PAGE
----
Brilliancy prize goes to a defense usually used for drawing
Paul Albert Jr., of South Salem, N.Y., donated $300 for the most brilliant game of the US Championship, and it was my privilege to select the winner. Considering the great number of high-quality games, this was not an easy task, and I divided the prize between Grandmaster Yasser Seirawan and International Master Nick deFirmian.
Seirawan's win against International Master Jack Peters titillates, in that it features Black forging the Caro-Kann - usually thought of as a drawing weapon - into a fearful attacking gambit.
On another subject, the current world championship match in Moscow between titleholder Anatoly Karpov and challenger Gary Kasparov naturally occupies center stage among chess enthusiasts at this time. The first two games were draws, and Karpov won the third. At this point it looks as though it will take several months before one player wins the six games needed to take the match.
An analysis and the moves of the third game will appear as soon as possible in this column, and we will continue to present other decisive games as the match progresses.Table -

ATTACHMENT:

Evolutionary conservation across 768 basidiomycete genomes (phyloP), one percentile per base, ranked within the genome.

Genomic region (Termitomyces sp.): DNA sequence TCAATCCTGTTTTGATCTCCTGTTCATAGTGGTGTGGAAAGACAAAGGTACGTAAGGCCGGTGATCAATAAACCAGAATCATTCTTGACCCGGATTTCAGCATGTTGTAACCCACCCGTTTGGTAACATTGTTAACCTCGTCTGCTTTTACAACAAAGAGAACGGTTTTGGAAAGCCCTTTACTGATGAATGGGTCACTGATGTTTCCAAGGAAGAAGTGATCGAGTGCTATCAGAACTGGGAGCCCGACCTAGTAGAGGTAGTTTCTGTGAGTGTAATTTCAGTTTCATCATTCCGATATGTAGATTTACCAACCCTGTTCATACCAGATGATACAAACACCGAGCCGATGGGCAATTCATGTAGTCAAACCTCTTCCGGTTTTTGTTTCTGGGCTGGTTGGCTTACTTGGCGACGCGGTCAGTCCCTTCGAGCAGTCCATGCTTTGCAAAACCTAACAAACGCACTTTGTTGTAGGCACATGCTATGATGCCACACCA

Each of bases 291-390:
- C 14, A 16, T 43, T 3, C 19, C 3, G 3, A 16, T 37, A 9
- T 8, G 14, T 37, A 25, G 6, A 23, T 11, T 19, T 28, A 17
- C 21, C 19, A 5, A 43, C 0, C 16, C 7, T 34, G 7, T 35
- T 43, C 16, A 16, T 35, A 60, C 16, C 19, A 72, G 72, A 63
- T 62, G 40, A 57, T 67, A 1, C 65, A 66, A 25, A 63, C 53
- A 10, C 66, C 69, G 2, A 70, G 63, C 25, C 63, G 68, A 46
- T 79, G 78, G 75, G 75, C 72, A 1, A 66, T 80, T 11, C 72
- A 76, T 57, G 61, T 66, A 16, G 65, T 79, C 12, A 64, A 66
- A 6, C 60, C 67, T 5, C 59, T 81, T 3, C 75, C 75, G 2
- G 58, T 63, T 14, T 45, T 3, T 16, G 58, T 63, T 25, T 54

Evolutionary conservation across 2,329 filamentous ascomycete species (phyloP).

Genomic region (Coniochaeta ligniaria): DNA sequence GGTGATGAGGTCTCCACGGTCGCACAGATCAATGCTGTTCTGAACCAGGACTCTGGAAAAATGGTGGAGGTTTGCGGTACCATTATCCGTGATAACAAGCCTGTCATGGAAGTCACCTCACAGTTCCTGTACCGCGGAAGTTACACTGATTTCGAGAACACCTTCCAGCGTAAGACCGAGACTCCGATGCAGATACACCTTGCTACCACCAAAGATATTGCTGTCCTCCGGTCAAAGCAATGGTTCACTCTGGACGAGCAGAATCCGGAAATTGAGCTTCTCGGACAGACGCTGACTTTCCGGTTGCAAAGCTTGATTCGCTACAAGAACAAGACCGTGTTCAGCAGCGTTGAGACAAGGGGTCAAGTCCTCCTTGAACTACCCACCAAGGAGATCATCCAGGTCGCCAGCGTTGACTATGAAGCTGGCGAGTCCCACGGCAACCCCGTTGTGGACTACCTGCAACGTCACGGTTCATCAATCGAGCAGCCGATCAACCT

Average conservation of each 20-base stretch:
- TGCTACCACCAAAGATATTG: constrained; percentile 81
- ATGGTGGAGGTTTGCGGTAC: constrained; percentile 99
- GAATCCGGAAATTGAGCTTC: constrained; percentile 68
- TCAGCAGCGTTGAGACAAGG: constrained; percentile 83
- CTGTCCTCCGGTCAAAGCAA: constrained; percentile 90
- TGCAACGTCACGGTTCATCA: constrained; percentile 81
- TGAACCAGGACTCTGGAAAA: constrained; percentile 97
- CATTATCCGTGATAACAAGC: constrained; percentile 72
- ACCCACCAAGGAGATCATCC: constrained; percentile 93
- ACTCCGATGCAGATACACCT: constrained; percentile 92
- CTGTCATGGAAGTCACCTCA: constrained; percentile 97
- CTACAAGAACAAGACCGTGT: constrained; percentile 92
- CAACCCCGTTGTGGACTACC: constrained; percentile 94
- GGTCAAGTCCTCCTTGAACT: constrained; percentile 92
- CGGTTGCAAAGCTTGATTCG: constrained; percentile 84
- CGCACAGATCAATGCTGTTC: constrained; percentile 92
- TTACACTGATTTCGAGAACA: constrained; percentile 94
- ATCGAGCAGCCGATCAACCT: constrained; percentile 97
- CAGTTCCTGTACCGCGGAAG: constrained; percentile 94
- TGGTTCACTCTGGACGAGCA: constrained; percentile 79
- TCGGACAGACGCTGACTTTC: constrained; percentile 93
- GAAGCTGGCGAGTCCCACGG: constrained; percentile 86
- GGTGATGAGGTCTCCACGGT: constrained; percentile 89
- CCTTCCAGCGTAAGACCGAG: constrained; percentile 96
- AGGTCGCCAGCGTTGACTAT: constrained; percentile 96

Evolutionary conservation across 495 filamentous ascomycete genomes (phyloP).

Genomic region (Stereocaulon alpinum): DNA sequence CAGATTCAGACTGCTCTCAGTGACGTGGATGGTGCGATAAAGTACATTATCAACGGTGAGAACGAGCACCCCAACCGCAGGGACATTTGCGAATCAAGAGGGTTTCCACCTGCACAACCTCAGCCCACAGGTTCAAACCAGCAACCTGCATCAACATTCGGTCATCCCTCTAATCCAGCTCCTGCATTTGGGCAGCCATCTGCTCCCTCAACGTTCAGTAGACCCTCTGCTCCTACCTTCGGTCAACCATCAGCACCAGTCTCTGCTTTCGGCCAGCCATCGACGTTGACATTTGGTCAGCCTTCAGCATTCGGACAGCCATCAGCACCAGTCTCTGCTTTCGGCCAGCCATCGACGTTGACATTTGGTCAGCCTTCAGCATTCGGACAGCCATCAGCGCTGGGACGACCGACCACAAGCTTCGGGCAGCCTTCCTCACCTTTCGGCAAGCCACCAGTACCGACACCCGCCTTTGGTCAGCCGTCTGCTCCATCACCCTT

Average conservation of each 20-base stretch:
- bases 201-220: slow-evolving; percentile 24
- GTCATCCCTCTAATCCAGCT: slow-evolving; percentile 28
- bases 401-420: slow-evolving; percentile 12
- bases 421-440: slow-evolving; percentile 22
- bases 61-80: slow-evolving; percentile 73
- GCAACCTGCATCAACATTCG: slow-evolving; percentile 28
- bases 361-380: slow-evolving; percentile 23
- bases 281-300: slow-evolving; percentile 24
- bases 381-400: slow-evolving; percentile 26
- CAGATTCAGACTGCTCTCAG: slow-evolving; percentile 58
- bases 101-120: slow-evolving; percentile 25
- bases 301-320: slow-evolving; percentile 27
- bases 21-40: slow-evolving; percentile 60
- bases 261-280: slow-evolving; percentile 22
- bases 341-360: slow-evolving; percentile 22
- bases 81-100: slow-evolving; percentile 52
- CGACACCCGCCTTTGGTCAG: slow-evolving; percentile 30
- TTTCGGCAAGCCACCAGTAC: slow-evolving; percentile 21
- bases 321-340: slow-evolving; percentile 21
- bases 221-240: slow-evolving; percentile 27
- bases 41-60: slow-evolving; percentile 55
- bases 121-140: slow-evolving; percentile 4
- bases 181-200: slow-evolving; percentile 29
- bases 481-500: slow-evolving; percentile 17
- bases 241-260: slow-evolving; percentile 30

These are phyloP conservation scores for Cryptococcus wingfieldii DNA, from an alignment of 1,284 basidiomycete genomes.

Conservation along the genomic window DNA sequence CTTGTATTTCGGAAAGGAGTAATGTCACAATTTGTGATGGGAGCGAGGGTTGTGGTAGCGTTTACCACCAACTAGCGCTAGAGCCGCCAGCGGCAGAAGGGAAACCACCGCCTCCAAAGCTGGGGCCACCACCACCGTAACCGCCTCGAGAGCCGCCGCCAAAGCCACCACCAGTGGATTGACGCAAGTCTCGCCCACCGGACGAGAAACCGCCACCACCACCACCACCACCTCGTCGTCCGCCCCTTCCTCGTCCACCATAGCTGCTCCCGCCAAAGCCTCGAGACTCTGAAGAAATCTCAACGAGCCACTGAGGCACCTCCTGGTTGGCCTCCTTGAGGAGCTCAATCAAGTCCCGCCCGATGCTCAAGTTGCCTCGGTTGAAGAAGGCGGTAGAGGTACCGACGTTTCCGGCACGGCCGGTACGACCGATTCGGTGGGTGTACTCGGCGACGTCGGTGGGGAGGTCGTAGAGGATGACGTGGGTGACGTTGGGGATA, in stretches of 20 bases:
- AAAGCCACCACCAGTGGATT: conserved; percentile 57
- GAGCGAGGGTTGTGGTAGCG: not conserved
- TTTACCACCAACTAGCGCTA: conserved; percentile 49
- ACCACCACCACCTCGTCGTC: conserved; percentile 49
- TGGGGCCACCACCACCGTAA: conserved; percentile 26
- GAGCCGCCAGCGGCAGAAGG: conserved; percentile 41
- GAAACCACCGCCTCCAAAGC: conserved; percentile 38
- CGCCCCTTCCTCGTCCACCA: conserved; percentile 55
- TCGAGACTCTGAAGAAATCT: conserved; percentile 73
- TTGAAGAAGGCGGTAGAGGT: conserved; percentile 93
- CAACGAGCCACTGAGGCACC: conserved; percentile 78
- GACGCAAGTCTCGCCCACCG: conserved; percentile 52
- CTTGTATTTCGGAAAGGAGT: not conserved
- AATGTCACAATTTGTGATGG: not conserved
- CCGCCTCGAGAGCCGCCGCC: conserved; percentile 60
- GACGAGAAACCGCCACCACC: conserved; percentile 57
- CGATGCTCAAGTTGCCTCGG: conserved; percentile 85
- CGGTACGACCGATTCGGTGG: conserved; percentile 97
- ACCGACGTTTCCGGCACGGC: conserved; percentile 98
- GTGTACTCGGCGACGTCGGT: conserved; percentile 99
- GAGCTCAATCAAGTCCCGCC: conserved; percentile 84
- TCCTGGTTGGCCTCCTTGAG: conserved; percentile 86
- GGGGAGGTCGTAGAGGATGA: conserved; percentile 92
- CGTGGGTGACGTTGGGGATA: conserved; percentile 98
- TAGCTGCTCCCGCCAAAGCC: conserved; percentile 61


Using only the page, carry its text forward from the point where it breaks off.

Peters Seirawan Peters Seirawan1. P-K4 P-QB3$4. NxP N-B3 2. P-Q4 P-Q4 5. NxN ch NPxN 3. N-QB3 PxP 6. P-QB3 B-B4 7. N-K2 N-Q2 24. K-B1(f) Q-N2 8. N-N3 B-N3 25. R-KR2 P-N4(g) 9. P-KR4 P-KR4 26. B-K2 NxB 10: B-K2 Q-R4 27. NxNB-K511. P-N4 (a) Q-B2 28. P-B3 B-Q6 12. NxP P-K4(b) 29. K-K1(h) B-B5 13. N-N3 O-O-O 30. Q-B2 R-Q6 14. P-R5 N-R2 31. P-R6 Q-Q4 15. Q-N3 N-N3 32. P.R-7 R-Q1(i) 16. P-N5(c) P-QB4 33. B-N5 B-N6 17. PxBP BxP QxR QxQ 18. P-R4 KR-N1 35. P-R8=Q RxQ 19. P-R5 N-Q4 36. RxR ch K-N2 20. P-N6(d) PxP 37. B-Q2 B-B5 21. P-R6 PxP 38. N-N3 P-K5 22. Bxp ch K-N1 R-KR5 B-Q3 23. B-QB4 N-B5(e) White resigns(j) P-QB3 2. P-Q4 P-Q4 3. N-QB3 PxP 4. NxP N-B3 5. NxN ch NPxN 6. P-QB3 B-B4 7. N-K2 N-Q2 8. N-N3 B-N3 9. P-KR4 P-KR4 10. B-K2 Q-R4 11. P-N4 (a) Q-B2 12. NxP P-K4 (b) 13. N-N3 O-O-O 14. P-R5 B-R2 15. Q-N3 N-N3 16. P-N5 (c) P-QB4 17. PxBP BxP 18. P-R4 KR-N1 19. P-R5 N-Q4 20. P-N6 (d) PxP 21. P-R6 PxP 22 . BxP ch K-N1 23. B-QB4 N-B5 (e) 24. K-B1 (f) Q-N2 25. R-KR2 P-N4 (g) 26. B-K2 NxB 27. NxN B-K5 28. P-B3 B-Q6 29. K-K1 (h) B-B5 30. Q-B2 R-Q6 31. P-R6 Q-Q4 32. P-R7 R-Q1 (i) 33. B-N5 B-N6 34. QxR QxQ 35. P-R8 EQUALS Q RxQ 36. RxR ch K-N2 37 . B-Q2 B-B5 38. N-N3 P-K5 39. R-KR5 B-Q3 White resigns (j) A. The great Danish grandmaster Bent Larsen prefers Black's chances after this move; he feels that White's loose game and pawn structure are not worth the purloined pawn. B. Striking at the center and preventing 13. N-B4. C. This is a bad move, as it enables Black to pry open the queen file. D. Probably White's best chance at counterplay. I judge the position already lost for White in view of Black's threat of 20. ... P-K5, which presents White insuperable problems, among them 21. ... RxN, 21. ... BxP ch, and 21. ... P-K6. E. This strong move signals the beginning of the end. F. If White castles, he loses his Knight to 24. ... RxN. G. And this is a real haymaker, since 26. QxP, R-Q8 is mate and 26. BxNP, B-Q6 ch is almost as bad. H. Black threatened 29. ... QxP ch; 30. PxQ, R-N8 mate. I. Threatening mate on Q8 and effectively answering White's desperate attempt to queen his rook pawn. J. A logical and powerful game of Seirawan's. International Grandmaster Arthur Bisguier is a former US champion, has won or shared the US Open title five times, and has captured virtually every other major tournament in this country at least once during more than three decades of competition.